The European Commission has stated that current intellectual property rights’ laws are not strong enough to combat online IP infringement effectively and has published a report on the effectiveness of its own 2004 ‘Directive on Intellectual Property Rights’ to highlight the extent of today’s online piracy activity.
The European Commission has stated that despite an overall improvement of enforcement procedures, the sheer volume and financial value of intellectual property rights infringements is alarming.
According to the Report itself: “A first evaluation of the impact of the Directive shows that noteworthy progress has been made since it was adopted and implemented in the Member States.”
“The Directive created high European legal standards to enforce different types of rights that are protected by independent legal regimes (such as copyright, patents, trademarks and designs, but also geographical indications and plant breeders’ rights).”
“However, despite an overall improvement of enforcement procedures, the sheer volume and financial value of intellectual property rights infringements is alarming,” it said. “One reason is the unprecedented increase in opportunities to infringe intellectual property rights offered by the Internet. The Directive was not designed with this challenge in mind.”
The Report went on to say: “File-sharing of copyright-protected content has become ubiquitous, partly because the development of legal offers of digital content has not been able to keep up with demand, especially on a cross-border basis, and has led many law-abiding citizens to commit massive infringements of copyright and related rights in the form of illegal up-loading and disseminating protected content.”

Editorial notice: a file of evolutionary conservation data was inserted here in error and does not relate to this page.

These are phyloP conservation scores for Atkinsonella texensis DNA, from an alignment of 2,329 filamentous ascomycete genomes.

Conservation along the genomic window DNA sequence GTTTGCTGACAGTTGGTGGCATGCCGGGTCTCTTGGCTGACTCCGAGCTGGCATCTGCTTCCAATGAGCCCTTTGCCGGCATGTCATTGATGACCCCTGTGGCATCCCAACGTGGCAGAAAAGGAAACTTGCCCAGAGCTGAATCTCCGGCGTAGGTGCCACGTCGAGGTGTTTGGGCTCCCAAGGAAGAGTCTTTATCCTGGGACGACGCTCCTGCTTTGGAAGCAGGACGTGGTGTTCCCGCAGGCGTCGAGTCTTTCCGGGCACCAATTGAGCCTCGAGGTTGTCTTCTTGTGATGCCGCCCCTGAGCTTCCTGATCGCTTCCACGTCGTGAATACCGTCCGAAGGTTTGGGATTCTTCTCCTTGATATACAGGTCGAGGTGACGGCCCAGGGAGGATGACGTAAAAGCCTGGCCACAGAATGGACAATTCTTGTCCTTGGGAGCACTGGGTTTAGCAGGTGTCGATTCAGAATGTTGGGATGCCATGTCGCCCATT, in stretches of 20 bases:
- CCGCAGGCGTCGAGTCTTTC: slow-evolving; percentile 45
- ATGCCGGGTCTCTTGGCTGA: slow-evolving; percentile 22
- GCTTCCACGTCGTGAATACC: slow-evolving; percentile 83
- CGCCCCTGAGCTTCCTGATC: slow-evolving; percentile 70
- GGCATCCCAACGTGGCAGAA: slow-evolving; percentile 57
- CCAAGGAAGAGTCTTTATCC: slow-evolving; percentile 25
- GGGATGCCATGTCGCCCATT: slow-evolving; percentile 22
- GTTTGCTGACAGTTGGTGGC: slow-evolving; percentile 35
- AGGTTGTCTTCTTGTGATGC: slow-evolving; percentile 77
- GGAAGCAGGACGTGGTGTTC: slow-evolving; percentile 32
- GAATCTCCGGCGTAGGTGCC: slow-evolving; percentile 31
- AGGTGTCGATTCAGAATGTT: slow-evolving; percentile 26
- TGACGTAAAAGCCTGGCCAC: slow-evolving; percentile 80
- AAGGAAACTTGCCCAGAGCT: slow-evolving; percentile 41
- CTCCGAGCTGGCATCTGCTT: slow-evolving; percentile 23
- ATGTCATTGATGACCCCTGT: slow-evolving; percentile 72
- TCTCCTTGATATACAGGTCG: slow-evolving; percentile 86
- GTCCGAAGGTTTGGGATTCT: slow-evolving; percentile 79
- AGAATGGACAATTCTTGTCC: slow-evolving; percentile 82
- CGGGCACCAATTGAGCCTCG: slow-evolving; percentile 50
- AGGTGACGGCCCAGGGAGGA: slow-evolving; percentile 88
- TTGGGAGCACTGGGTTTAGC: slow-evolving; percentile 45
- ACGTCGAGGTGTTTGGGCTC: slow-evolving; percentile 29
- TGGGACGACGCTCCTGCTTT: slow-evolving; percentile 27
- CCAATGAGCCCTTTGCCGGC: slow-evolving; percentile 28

“Many online sites are either hosting or facilitating the online distribution of protected works without the consent of the right holders. In this context, the limitations of the existing legal framework may need to be clearly assessed,” it said.
My colleague, Julian Heathcote-Hobbins, commented: “It is absolutely paramount to the future of innovation and creativity that the law keeps pace with technological developments. The creative industry was one of the few growth areas during the last recession, and it continues to be vital for wealth generation. Online piracy must be taken seriously and dealt with if we are to protect and nurture creatives and entrepreneurs.
“It is clear that people are not aware of the knock-on effects that online piracy can have on creators. The Internet has evidently increased opportunities all round, but it is also a vehicle to infringe intellectual property rights on multiple levels. It is a factor that needs to be continually reviewed closely.”
It must be in the ISPs’ commercial interest to work with rights holders to develop mutual business models, thus driving customers to buy legitimate products. This would provide both industries with a win-win; and would ensure that SME software houses are not bankrupted by having their expensive bespoke software products shared among businesses without being paid for.